Posted on March 30, 2017

The Belko Experiment: Aesthetical Violence Meets Life Boat Ethics

Elizabeth

Please be aware this discussion contains spoilers.

To say that I have been looking forward to screening The Belko Experiment, directed by Greg McClean and written by James Gunn, is an understatement. The well-designed trailer for the film positioned it as another entry in the increasingly growing oeuvre of “life boat ethics”[i] horror films in which survival is intimately tied to the choices one makes when thrown into a moral quandary. These films, in which ethics and choice collide, are somewhat unique to the genre in that the physical violence is secondary to the psychological warfare being waged. Consider, for example, the first Saw film in which the majority of the narrative tension comes not from the actual acts being perpetrated but by the struggle of the unwilling game participant to make a choice.  Early trailers for The Belko Experiment, which showed the film to be about a group of employees who are held hostage by an unseen mastermind and forced to decide who in the group should die so that others could survive, gave every indication that this film would follow the conventions set out by previous “life boat ethics” films. Boy, was I wrong.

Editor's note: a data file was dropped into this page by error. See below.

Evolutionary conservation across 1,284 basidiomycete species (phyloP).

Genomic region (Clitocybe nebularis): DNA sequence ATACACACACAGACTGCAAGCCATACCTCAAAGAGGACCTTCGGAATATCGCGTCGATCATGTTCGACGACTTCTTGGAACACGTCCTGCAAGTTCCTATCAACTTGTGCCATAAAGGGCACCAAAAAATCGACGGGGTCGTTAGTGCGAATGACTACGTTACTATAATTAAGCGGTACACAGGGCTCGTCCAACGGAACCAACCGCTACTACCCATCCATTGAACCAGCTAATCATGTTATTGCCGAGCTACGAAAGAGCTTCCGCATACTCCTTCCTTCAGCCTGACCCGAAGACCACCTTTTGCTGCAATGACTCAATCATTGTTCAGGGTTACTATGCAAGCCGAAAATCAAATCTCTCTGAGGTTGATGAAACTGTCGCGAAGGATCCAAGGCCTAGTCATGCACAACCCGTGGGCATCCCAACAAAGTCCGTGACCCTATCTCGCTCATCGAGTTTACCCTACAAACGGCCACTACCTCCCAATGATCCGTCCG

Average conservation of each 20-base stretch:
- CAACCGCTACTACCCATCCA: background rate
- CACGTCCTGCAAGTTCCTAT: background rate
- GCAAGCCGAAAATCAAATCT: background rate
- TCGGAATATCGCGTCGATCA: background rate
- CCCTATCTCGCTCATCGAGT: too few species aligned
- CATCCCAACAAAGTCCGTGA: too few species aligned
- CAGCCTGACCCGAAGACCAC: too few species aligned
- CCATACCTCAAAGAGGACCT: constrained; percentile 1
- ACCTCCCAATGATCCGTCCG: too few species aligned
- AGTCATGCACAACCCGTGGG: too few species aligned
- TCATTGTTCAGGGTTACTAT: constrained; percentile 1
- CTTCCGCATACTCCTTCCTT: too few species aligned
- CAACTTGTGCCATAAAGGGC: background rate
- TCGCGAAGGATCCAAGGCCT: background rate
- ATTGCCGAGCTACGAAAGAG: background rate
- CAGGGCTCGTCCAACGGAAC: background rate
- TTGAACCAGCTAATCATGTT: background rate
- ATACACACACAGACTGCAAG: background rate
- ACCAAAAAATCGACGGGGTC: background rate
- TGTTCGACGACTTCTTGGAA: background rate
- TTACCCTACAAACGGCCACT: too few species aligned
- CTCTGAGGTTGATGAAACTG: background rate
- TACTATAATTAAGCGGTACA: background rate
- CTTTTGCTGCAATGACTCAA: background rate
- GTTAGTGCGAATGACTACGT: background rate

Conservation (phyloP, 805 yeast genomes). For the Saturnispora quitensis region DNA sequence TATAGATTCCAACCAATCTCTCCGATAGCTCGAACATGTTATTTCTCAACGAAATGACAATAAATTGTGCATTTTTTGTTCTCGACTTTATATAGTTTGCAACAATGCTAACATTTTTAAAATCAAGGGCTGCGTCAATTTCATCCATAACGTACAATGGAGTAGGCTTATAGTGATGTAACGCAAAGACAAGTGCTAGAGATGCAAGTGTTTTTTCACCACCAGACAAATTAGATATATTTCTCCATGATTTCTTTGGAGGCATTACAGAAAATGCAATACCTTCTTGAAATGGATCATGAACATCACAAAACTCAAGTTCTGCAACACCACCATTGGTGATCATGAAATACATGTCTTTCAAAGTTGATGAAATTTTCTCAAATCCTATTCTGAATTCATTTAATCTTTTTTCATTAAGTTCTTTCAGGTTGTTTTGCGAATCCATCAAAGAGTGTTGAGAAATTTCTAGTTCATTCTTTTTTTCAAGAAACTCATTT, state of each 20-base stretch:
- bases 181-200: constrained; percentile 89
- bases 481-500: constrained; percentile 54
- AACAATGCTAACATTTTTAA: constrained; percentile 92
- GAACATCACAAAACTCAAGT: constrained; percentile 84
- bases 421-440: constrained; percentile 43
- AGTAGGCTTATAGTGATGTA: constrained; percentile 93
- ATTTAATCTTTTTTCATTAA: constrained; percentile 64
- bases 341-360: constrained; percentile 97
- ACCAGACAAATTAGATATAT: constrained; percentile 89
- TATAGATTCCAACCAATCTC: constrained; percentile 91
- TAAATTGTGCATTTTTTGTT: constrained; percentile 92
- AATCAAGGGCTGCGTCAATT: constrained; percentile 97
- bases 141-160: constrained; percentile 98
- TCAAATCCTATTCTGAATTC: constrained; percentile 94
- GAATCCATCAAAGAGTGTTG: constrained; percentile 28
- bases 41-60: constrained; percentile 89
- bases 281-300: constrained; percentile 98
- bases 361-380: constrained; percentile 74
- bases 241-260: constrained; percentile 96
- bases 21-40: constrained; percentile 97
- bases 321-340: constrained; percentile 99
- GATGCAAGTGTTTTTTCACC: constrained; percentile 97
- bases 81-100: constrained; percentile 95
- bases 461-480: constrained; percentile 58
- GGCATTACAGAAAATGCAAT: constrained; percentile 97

What I got instead was a wholly original postmodern horror tale that takes the conventions of a morality fable and repackages them to be less about psychology and more about shock and awe. In this case, spectacle is not part of the narrative. It is the narrative.